To reinforce this feeling, to underscore his existence as the sole human brother of the universe, he yearns for final and total alienation from his fellows. It is in this spirit that he wishes for a crowd of onlookers thronging to witness his execution. Such a crowd, he feels, would proclaim his uniqueness and the essence of his individual existence even in death, through their "howls of execration" (121).
It is possible to trace the development of Mersault's existential awareness from the beginning of the novel. He is true to himself, always, but he comes to understand the uniqueness of his individual existence only as the events of the novel unfold. He is scrupulous in recording the truth, as can be seen in the opening words of the novel: "Mother died today. Or, maybe, yesterday; I can't be sure." The telegram that he received only mentions the fact of his mother's passing away, not the date. This can be construed to reveal what people may call his "callousness"-more probably; it only shows his desire to record nothing but the truth. When he asks his employer for two days leave, he imagines that the gentleman looked annoyed and he attempts to excuse himself with the words, "Sorry, sir, but it's not my fault, you know" (1). Mersault describes the preparations that he had to make-he had to stop for lunch, borrow mourning costume, run to catch a bus-but the only feeling he admits to is drowsiness, caused by "hurrying like that, what with the glare off the road and from the sky, the reek of gasoline, and the jolts" (5), making him sleep most of the way in the bus.
The Warden of the Home where Mersault's mother had been staying greets him with a prolonged handshake that "embarrassed" him. The Warden and Mersault both agree that Mersault's mother had been happy there. Mersault tells the reader that that was precisely why he did not visit his mother much. But, his basic honesty compels him to qualify this statement by adding that "Also, it would have meant losing my Sunday-not to mention the trouble of going to the bus, getting my ticket, and spending two hours on the journey each way"(5).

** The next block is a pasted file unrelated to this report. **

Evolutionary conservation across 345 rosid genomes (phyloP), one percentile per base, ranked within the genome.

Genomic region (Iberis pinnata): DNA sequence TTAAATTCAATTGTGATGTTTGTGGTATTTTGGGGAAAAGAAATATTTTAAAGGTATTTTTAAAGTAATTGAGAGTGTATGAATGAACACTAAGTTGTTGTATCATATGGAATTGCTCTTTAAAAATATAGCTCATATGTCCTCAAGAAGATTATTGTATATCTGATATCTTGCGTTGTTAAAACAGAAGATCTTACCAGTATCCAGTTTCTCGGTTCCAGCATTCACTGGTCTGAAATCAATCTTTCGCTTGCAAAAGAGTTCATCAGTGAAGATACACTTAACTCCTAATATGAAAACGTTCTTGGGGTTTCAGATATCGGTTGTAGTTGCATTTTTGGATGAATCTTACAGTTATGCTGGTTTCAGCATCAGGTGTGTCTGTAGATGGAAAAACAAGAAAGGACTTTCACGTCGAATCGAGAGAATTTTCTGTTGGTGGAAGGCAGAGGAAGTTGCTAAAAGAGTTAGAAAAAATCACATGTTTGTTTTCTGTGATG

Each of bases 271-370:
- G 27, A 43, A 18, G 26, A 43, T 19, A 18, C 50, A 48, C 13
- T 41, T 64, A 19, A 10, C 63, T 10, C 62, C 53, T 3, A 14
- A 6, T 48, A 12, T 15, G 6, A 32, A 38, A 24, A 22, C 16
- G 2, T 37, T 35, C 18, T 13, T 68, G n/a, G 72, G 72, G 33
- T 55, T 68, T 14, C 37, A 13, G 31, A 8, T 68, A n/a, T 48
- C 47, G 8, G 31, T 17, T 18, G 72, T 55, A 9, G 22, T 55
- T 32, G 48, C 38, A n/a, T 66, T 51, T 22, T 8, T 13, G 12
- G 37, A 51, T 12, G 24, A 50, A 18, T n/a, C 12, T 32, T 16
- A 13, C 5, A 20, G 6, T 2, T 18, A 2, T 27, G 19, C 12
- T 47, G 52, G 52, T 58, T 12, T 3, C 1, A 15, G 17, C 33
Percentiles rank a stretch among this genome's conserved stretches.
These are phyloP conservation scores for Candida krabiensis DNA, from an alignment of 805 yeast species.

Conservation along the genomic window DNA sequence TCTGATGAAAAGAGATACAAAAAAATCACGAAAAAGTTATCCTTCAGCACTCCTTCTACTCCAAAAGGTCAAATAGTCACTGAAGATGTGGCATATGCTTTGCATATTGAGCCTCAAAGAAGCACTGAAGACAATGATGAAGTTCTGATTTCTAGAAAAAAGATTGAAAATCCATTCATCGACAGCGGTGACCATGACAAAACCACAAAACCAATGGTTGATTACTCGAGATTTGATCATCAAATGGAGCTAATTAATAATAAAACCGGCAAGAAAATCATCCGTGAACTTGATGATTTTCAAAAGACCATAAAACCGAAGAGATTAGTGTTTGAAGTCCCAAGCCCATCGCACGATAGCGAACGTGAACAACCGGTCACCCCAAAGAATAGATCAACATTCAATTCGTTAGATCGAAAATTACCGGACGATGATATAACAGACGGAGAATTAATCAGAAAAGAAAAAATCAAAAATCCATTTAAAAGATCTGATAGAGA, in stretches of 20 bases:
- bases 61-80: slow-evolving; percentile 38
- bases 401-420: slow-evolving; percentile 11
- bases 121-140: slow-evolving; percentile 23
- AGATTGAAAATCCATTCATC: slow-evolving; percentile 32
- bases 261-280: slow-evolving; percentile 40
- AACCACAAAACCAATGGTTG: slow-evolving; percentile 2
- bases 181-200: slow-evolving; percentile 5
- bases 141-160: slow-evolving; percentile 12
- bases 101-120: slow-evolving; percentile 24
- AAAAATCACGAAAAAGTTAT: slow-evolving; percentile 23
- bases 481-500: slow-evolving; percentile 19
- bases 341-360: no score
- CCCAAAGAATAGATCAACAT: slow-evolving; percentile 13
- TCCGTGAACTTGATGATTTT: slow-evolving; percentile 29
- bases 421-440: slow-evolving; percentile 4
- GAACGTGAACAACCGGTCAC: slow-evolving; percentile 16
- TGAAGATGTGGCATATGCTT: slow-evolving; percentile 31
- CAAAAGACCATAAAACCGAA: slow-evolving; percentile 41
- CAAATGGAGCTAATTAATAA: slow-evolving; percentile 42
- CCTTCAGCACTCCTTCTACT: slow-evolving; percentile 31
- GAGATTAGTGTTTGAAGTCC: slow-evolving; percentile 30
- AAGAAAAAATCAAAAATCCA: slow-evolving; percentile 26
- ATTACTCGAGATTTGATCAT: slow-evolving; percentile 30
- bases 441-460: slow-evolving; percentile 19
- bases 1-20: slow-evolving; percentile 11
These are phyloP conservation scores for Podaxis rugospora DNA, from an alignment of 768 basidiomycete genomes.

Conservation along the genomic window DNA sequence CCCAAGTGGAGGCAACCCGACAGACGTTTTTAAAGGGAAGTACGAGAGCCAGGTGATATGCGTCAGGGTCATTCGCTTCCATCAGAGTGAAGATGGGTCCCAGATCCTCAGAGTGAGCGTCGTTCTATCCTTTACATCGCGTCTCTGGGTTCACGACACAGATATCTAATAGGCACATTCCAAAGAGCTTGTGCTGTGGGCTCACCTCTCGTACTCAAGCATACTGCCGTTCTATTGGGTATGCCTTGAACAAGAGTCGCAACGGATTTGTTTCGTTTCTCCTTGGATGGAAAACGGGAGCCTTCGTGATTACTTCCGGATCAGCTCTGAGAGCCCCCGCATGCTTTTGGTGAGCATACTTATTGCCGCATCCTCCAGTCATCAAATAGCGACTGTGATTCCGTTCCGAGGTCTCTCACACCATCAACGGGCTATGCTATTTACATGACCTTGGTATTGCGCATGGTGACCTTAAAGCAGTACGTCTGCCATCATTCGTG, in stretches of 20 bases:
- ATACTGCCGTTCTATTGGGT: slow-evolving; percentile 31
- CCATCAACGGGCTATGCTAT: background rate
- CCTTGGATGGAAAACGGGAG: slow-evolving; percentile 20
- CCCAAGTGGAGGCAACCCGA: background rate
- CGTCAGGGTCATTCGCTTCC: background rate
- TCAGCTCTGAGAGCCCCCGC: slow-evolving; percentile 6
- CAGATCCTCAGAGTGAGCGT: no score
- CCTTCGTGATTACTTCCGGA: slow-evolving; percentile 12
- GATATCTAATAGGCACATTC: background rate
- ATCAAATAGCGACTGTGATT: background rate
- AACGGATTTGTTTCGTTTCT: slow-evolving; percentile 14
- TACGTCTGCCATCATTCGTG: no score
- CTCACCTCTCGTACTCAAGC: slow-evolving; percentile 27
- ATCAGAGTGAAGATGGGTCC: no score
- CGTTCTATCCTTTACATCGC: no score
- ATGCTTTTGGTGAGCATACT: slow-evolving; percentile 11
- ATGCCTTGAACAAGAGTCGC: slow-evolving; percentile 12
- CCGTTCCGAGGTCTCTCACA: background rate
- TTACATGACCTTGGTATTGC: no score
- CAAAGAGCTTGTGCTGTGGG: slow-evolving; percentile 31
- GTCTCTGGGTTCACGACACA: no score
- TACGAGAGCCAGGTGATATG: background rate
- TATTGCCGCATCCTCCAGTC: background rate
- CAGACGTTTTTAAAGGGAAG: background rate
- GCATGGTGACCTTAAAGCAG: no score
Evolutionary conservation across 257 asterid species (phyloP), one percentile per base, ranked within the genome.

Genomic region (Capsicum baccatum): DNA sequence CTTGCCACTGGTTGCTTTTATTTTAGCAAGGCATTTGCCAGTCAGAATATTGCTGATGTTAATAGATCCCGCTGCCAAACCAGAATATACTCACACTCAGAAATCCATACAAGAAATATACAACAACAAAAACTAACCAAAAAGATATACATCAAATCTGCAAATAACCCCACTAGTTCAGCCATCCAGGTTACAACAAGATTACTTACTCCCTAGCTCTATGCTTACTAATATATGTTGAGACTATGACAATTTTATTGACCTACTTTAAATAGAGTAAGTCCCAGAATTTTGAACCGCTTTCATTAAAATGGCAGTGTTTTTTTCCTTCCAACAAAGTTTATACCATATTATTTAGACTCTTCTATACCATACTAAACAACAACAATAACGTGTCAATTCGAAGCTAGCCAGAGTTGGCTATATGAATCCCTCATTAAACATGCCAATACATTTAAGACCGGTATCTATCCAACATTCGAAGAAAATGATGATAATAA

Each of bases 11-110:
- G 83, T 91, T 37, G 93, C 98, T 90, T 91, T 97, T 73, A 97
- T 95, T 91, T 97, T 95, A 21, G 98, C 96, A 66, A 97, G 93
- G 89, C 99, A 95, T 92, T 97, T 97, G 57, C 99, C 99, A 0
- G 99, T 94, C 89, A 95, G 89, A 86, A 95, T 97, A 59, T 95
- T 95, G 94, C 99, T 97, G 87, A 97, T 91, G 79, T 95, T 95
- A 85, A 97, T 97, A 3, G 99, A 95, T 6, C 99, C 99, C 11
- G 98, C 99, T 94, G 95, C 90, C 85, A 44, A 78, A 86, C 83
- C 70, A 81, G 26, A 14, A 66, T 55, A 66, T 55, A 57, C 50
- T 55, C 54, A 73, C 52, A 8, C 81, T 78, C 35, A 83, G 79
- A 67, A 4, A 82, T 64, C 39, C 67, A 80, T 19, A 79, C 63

When Mersault enters the mortuary, the doorkeeper hurries in to unscrew the lid of the coffin. Mersault asks him not to trouble himself, and the man stares at Mersault in disbelief. "I realized then that I shouldn't have said, "No," and it made me rather embarrassed"-a statement that shows that at his point Mersault did not really know how different he was from other people. He wants to smoke, but does not know whether it would be in good form. However, he says, "I thought it over; really, it didn't seem to matter, so I offered the keeper a cigarette, and we both smoked" (10). Mersault never regrets this act, but at Mersault's trial the doorkeeper expresses his regret, "Well, I know I didn't ought to have done it," he mumbled, "but I did take a cigarette from the young gentleman when he offered it-just out of politeness" (88). Mersault earns the keeper's gratitude by readily agreeing that he had indeed offered the cigarette.
Mersault's real problem-in the world's eyes-was precisely this refusal to express regret for his actions. The world would have appreciated at least a show of regret and would have rewarded this with an appropriately lenient sentence, but Mersault is always, primarily and essentially, himself. He cannot act as other than he is, and